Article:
Georgia court rules against employers that deny transgender health coverage
A federal court in Georgia ruled Thursday that employers who categorically exclude gender-affirming medical care from health insurance coverage violate federal law.
Anna Lange, a transgender woman and sheriff’s deputy in Houston County, Georgia, sued in 2019 after she was denied coverage for a vaginoplasty in November 2018.
The Sheriff’s Office provides health care coverage to employees through the county plan, which, beginning in 1998, excluded coverage for talk therapy related to gender dysphoria, gender-affirming hormone therapy and gender-affirming surgeries, according to the opinion released Thursday.
Chief Judge Marc Treadwell, of the U.S. District Court for the Middle District of Georgia, wrote in the opinion that the exclusion “plainly discriminates because of transgender status,” and as a result violates Title VII of the Civil Rights Act of 1964, a federal law that prohibits employment discrimination based on race, sex, religion, national origin and other protected categories.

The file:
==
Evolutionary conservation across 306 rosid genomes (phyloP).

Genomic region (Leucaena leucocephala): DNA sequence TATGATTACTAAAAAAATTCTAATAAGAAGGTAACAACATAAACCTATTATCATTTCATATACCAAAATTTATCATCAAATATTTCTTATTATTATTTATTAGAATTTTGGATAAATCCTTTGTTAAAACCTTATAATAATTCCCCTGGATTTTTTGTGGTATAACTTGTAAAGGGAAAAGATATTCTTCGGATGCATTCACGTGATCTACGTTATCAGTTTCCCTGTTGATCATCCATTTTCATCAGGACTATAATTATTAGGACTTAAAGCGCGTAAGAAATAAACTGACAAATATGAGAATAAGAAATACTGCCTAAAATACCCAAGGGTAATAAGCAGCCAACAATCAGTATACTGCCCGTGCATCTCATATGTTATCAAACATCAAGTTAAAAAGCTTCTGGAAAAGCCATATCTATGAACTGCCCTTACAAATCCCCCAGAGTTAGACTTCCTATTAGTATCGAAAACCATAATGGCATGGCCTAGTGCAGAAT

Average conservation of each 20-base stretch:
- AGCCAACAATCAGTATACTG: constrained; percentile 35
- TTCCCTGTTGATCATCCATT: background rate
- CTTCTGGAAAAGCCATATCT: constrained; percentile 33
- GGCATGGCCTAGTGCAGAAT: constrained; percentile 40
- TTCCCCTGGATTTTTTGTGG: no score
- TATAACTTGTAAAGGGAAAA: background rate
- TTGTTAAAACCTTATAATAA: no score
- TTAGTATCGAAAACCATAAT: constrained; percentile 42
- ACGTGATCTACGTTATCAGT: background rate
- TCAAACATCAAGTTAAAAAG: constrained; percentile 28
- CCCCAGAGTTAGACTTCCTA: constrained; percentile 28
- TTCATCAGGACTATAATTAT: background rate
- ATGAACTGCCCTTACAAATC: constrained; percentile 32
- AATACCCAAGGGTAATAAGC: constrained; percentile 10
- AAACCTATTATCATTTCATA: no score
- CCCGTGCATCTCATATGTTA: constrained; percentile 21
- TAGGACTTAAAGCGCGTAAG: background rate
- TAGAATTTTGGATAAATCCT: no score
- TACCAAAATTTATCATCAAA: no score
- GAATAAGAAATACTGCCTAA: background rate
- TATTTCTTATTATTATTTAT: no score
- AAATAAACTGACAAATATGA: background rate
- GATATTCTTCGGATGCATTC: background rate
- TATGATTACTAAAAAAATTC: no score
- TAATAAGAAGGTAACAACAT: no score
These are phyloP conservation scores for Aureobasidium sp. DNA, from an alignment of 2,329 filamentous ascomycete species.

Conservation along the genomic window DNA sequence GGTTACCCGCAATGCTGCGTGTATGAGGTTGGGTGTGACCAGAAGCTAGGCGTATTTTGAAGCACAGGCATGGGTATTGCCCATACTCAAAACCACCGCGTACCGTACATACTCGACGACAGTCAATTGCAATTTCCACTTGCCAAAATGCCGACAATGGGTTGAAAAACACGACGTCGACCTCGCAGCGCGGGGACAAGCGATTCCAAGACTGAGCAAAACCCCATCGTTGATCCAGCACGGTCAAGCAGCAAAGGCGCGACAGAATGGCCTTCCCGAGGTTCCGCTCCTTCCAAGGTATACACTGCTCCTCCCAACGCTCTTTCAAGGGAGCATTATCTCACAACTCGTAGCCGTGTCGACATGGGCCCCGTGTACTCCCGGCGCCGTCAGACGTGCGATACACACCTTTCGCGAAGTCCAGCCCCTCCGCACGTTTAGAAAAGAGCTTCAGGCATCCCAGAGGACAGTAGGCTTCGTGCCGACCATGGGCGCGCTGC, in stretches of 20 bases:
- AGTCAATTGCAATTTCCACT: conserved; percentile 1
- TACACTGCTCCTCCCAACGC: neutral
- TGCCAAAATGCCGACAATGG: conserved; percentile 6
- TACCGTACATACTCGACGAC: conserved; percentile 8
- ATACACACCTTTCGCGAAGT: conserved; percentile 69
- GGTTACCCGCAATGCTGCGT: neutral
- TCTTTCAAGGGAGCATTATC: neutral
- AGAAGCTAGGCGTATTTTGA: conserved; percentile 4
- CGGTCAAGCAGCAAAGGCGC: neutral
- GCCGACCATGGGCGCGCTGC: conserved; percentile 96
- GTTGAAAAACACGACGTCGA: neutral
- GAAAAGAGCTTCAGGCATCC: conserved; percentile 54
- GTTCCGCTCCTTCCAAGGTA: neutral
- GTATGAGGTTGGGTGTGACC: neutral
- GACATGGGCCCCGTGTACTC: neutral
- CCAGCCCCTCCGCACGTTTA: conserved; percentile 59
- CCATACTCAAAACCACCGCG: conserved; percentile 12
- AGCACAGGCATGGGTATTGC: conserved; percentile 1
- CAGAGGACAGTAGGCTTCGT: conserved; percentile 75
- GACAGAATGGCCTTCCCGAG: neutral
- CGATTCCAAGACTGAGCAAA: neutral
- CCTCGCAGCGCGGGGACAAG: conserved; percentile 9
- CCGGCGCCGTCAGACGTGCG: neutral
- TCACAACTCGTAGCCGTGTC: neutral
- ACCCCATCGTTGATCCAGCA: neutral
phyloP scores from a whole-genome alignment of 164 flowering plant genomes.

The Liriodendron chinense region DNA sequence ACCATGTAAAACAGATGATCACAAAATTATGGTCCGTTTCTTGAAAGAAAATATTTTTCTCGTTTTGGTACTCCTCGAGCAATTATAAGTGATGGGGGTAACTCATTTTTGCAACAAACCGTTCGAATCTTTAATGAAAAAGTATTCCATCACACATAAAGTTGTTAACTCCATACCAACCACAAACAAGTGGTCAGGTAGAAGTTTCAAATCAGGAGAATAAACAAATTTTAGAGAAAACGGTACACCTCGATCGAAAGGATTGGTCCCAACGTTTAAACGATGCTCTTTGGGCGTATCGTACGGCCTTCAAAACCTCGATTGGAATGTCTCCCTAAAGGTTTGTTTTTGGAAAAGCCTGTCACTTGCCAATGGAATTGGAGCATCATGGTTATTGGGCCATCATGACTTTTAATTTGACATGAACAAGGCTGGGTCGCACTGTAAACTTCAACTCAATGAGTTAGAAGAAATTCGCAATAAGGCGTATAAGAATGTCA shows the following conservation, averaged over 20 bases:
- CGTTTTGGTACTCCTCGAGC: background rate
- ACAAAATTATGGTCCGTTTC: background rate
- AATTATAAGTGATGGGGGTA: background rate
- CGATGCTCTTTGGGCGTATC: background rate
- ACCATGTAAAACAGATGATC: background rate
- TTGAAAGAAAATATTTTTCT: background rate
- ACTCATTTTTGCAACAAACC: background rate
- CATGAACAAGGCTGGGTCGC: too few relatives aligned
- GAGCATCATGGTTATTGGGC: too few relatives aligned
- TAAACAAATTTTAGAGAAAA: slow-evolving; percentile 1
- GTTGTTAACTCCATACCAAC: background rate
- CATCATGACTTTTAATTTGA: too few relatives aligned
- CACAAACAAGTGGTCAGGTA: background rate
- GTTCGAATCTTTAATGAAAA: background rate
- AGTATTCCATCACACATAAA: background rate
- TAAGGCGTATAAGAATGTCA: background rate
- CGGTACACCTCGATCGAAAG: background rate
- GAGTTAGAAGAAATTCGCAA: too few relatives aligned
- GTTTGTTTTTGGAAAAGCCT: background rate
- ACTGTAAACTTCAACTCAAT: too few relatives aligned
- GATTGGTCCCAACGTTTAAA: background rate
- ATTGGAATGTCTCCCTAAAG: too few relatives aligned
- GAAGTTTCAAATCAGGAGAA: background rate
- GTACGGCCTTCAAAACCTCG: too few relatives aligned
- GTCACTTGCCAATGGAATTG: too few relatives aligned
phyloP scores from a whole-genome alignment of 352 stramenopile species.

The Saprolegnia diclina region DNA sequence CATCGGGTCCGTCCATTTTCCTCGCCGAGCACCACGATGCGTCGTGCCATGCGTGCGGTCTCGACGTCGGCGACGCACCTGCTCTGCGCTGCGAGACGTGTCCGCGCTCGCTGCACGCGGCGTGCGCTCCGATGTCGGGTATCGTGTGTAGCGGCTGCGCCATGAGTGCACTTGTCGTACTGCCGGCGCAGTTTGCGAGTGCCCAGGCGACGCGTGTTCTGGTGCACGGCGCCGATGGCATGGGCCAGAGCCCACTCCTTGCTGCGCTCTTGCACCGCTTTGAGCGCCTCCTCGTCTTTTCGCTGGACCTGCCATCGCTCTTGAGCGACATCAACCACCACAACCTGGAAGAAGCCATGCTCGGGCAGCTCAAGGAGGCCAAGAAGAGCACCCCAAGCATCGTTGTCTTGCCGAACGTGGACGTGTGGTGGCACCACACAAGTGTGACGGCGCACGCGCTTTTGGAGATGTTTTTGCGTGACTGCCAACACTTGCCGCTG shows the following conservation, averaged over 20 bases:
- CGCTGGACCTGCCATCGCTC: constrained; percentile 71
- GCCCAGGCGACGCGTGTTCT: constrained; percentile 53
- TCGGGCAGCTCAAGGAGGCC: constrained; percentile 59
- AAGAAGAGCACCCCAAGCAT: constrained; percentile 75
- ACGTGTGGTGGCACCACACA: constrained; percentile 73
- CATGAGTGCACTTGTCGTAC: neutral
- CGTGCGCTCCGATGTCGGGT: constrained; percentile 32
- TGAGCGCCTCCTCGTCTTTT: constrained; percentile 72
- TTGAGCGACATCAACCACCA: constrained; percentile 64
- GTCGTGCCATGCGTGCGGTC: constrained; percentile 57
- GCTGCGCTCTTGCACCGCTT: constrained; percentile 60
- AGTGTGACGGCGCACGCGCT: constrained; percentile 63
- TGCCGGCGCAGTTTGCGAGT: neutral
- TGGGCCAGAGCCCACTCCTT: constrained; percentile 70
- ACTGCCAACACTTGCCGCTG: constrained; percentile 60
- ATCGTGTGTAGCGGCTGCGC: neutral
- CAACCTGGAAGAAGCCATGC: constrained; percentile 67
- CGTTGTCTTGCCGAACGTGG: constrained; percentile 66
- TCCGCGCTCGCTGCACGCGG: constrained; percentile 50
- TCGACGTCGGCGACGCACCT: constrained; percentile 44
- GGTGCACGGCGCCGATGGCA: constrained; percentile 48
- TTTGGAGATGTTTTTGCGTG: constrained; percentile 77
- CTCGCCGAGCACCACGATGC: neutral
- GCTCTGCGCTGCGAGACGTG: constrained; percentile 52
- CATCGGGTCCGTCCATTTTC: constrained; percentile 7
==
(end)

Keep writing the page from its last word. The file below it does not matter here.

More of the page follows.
He pointed to evidence that showed Houston County’s health care plan, provided through Anthem Blue Cross and Blue Shield, would provide hormone therapy for menopause and surgery for breast cancer, but it would not provide the same procedures as treatment for gender dysphoria.
“The undisputed, ultimate point is that the Exclusion applies only to transgender members, and it applies to Lange because she is transgender,” Treadwell wrote, citing a landmark Supreme Court decision in June 2020, which found that Title VII’s protection from discrimination based on sex also includes gender identity and sexual orientation discrimination.
The opinion also noted that, in 2016, Houston County’s insurance broker, who acted as a liaison between the county and Anthem, informed the county that Anthem would no longer categorically exclude coverage for treatments related to gender dysphoria as a result of the Affordable Care Act’s Section 1557, which prohibits discrimination based on sex and other characteristics.
“Despite Anthem’s recommendation to do so, the County chose not to accept the nondiscrimination mandate,” according to the opinion.
A representative for Houston County did not immediately return a request for comment.
Lange, who was represented in part by the Transgender Legal Defense and Education Fund, said in a statement that it’s “a huge relief to know that I can finally receive the medically necessary care that I was repeatedly and unfairly denied.”
“I can confidently move forward with my life knowing that gender affirming care is protected under federal law,” she said. “This decision is not only a personal victory, but a tremendous step forward for all transgender Southerners who are seeking insurance coverage for medically necessary care.”